That said, there are a few things that I do know. Universal maintains an FDA-registered facility that has achieved GMP (good manufacturing practices) certification. Because of their size, the sheer volume of products they manufacture, and having been in business since 1977, Universal is every bit on the FDA’s radar. Consequently, they are regularly playing host to FDA inspectors, and, from what I understand, it isn’t uncommon for these visits to last anywhere from days to weeks at a time. You’d be blown away to know the amount of testing that goes on at Universal. Ingredient samples are tested prior to purchase, tested again once they arrive, tested again prior to manufacturing, and then finished products are tested. Testing is done to validate ingredient identity as well as to ensure that ingredients are pure and free from contamination, while the finished product is tested to be sure that the label claim is being met. In short, between all the testing that takes place and the procedural work that must be done on a daily basis, the high quality of the finished product is not surprising.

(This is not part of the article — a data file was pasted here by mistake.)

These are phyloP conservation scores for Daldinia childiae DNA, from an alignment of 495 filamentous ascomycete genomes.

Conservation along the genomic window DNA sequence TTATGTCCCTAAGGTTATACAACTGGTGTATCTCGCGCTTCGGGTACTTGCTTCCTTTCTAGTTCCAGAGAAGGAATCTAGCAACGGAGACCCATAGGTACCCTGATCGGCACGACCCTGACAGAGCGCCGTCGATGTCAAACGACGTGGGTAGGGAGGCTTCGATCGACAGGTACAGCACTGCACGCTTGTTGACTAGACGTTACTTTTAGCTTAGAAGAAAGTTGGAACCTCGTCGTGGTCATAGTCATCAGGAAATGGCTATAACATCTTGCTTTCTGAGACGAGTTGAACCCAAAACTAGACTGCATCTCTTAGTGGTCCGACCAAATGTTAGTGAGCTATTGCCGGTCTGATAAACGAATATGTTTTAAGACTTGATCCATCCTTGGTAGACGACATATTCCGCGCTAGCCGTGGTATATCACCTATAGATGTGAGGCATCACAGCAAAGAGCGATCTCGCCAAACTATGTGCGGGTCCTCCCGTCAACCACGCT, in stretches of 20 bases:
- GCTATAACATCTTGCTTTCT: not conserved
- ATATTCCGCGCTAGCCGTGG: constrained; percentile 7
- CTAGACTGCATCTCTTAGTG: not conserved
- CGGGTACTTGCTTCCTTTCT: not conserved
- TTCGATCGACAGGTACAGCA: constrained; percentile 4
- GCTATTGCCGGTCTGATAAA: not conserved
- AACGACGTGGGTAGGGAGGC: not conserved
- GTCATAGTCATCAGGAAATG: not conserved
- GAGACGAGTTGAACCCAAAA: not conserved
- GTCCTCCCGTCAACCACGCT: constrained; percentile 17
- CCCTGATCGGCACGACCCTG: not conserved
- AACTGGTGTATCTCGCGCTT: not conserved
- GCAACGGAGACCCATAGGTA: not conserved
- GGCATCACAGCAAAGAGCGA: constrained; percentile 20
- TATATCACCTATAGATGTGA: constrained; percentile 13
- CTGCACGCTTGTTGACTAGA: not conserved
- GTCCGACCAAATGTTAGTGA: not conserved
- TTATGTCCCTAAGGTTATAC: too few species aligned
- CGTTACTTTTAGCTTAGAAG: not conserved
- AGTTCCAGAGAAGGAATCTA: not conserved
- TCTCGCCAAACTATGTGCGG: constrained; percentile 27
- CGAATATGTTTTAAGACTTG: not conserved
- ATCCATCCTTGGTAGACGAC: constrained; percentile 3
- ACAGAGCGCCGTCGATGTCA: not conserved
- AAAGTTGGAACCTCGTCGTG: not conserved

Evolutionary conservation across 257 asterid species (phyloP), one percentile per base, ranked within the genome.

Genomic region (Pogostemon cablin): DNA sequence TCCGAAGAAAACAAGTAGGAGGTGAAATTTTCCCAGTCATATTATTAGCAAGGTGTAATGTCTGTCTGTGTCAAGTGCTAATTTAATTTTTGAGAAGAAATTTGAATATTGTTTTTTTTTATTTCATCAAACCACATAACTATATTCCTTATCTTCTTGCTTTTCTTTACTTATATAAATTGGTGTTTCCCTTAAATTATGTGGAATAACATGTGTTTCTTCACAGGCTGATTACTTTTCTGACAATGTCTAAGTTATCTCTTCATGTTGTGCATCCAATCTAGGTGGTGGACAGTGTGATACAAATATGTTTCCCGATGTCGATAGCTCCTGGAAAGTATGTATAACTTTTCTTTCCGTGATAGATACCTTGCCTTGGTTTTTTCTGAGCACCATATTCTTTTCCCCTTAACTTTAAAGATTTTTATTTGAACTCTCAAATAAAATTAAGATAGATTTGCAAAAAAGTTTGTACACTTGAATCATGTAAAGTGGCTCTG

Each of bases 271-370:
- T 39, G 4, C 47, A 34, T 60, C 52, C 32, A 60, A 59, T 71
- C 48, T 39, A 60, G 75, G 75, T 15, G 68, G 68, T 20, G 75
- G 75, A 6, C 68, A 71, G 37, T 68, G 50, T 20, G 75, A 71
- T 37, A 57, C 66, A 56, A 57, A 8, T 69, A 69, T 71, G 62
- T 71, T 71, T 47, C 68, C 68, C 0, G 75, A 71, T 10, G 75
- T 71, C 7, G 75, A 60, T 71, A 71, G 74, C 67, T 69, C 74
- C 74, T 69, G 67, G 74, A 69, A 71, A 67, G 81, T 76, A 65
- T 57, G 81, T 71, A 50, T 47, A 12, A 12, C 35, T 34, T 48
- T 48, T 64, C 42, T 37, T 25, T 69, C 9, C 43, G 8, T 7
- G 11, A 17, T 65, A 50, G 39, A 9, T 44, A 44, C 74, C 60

Looking back over the past 20 years, the effect that social media has had on the supplement industry is obvious. Social media offers businesses and individuals alike the potential to connect with and advertise to a potentially unlimited number of consumers without spending very much money. Where supplement companies once needed a massive amount of capital to fund print advertising and to support either their own product manufacturing or to meet the large minimums required by contract manufacturers, low-cost social media marketing has allowed company after company to pop up virtually overnight. Realizing the opportunity for profits, contract manufacturers began accommodating more and more small orders, and where they failed to do so, the way was paved for new contract manufacturers to enter the market. Some of the manufacturers are on the up and up and some are as grimy as the day is long. Combine that with the fact that many of these small companies are able to fly under the FDA’s radar, the potential for buying poor-quality products has never been greater than it is today. While I can’t speak for other brands, I can speak to the fact that Universal is different from most supplement companies. They own and maintain control of their products every step along the way to ensure the safest, most consistent, accurate, high quality products available. Then again, would you expect anything less from a company that has enjoyed over 40 years in the business as one of the most respected brands? Exactly.